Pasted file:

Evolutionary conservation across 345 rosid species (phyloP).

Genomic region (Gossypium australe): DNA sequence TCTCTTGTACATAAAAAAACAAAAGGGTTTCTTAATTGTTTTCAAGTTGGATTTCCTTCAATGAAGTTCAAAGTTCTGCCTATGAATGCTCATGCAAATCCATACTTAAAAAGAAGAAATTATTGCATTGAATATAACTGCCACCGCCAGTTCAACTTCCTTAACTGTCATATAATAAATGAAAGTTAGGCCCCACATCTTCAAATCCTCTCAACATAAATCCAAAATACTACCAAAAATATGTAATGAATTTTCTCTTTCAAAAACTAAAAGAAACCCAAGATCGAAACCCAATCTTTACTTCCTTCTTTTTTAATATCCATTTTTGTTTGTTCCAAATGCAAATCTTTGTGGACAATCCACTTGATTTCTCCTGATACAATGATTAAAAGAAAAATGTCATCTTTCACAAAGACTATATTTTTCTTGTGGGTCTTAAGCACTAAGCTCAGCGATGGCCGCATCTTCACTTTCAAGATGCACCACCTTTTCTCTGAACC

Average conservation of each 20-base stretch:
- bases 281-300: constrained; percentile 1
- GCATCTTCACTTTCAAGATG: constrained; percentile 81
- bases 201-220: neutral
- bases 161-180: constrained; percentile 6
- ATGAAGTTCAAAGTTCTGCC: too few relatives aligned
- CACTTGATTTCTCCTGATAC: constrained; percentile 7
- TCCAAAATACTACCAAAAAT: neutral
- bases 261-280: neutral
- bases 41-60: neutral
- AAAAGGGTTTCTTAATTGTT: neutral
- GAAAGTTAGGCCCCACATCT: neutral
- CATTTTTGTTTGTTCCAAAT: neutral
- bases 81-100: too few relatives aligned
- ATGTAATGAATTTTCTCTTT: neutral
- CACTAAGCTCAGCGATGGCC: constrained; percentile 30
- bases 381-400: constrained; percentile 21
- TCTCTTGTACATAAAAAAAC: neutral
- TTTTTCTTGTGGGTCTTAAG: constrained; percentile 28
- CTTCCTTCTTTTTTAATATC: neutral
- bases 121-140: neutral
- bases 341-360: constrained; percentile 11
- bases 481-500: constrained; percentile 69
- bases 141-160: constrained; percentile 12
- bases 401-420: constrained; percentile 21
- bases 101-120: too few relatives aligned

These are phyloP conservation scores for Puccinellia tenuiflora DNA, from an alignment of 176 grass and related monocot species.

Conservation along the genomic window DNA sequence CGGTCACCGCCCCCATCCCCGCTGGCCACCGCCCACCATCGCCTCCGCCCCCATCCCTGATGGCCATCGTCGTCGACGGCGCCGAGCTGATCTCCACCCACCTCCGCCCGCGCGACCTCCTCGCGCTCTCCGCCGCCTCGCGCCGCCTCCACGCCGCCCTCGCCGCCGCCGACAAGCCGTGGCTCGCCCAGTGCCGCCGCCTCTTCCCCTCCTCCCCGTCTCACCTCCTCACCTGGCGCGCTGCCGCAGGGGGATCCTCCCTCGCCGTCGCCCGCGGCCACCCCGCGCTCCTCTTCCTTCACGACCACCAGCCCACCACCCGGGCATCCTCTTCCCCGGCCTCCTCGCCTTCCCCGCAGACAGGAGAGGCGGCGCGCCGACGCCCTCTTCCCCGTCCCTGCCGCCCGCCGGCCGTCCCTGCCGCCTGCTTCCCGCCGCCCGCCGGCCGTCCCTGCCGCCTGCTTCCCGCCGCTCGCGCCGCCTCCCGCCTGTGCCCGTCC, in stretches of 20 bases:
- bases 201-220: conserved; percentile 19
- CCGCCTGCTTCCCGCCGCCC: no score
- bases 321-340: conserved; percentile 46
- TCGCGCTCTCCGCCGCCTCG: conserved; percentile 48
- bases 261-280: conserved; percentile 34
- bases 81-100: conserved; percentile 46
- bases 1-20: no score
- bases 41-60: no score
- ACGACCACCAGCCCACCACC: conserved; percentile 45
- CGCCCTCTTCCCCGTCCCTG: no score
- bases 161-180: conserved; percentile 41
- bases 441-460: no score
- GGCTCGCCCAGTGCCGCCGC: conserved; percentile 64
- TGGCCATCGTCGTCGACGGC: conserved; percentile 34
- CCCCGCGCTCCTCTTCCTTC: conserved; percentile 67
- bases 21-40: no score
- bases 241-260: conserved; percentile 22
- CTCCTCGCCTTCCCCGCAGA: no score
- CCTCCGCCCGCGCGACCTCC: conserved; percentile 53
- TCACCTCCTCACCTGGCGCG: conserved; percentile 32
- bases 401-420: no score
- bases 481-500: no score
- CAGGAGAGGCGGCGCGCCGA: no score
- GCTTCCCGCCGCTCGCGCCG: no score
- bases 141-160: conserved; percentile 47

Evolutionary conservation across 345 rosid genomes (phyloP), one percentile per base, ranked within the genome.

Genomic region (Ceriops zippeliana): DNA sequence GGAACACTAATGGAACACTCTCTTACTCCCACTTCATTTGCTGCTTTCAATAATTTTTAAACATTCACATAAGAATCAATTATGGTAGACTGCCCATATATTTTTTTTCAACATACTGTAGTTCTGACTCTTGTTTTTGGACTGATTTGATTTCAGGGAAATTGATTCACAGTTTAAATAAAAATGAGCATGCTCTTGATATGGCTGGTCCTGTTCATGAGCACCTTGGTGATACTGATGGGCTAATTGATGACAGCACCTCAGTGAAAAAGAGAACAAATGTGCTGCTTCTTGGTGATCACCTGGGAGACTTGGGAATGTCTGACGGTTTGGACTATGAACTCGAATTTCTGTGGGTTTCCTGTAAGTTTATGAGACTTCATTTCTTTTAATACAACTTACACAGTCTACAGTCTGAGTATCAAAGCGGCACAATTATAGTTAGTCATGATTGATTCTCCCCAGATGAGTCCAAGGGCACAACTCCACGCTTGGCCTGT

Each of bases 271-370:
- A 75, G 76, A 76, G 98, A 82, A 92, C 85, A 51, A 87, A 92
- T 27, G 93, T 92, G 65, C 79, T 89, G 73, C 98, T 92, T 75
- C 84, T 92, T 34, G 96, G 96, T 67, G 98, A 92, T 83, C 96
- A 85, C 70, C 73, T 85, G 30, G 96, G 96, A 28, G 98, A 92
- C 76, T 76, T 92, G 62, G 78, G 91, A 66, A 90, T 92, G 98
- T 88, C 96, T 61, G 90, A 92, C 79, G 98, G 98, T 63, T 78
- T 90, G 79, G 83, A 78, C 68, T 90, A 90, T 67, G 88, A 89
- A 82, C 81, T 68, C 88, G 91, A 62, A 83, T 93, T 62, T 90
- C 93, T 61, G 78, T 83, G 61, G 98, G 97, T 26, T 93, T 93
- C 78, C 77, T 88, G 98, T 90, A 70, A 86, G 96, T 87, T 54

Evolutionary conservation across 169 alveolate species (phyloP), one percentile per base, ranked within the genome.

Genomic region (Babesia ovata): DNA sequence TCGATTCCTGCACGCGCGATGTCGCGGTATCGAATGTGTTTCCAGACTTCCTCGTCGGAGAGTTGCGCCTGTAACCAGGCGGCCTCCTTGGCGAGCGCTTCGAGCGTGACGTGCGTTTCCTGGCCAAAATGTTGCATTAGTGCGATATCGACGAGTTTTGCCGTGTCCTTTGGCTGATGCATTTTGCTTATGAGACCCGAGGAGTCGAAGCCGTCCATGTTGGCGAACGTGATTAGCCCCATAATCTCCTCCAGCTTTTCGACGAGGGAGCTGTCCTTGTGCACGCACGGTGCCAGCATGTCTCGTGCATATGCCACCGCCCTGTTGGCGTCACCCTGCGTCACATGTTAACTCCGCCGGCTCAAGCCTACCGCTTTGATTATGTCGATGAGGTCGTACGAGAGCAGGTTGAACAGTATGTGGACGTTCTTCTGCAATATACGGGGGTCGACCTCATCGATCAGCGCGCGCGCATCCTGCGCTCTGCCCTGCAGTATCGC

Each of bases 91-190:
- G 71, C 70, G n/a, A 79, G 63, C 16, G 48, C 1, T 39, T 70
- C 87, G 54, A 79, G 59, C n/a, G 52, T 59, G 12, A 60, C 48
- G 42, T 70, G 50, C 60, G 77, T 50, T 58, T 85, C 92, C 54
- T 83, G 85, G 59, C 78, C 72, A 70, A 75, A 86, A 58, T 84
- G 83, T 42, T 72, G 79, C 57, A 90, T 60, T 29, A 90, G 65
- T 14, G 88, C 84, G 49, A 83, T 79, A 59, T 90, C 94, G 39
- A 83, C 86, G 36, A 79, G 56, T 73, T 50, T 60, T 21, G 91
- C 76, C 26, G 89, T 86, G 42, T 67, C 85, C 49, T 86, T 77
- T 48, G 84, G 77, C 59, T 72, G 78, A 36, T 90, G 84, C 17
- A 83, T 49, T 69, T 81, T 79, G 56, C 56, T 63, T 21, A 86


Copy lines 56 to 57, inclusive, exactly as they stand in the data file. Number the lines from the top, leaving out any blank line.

Evolutionary conservation across 345 rosid genomes (phyloP), one percentile per base, ranked within the genome.

Genomic region (Ceriops zippeliana): DNA sequence GGAACACTAATGGAACACTCTCTTACTCCCACTTCATTTGCTGCTTTCAATAATTTTTAAACATTCACATAAGAATCAATTATGGTAGACTGCCCATATATTTTTTTTCAACATACTGTAGTTCTGACTCTTGTTTTTGGACTGATTTGATTTCAGGGAAATTGATTCACAGTTTAAATAAAAATGAGCATGCTCTTGATATGGCTGGTCCTGTTCATGAGCACCTTGGTGATACTGATGGGCTAATTGATGACAGCACCTCAGTGAAAAAGAGAACAAATGTGCTGCTTCTTGGTGATCACCTGGGAGACTTGGGAATGTCTGACGGTTTGGACTATGAACTCGAATTTCTGTGGGTTTCCTGTAAGTTTATGAGACTTCATTTCTTTTAATACAACTTACACAGTCTACAGTCTGAGTATCAAAGCGGCACAATTATAGTTAGTCATGATTGATTCTCCCCAGATGAGTCCAAGGGCACAACTCCACGCTTGGCCTGT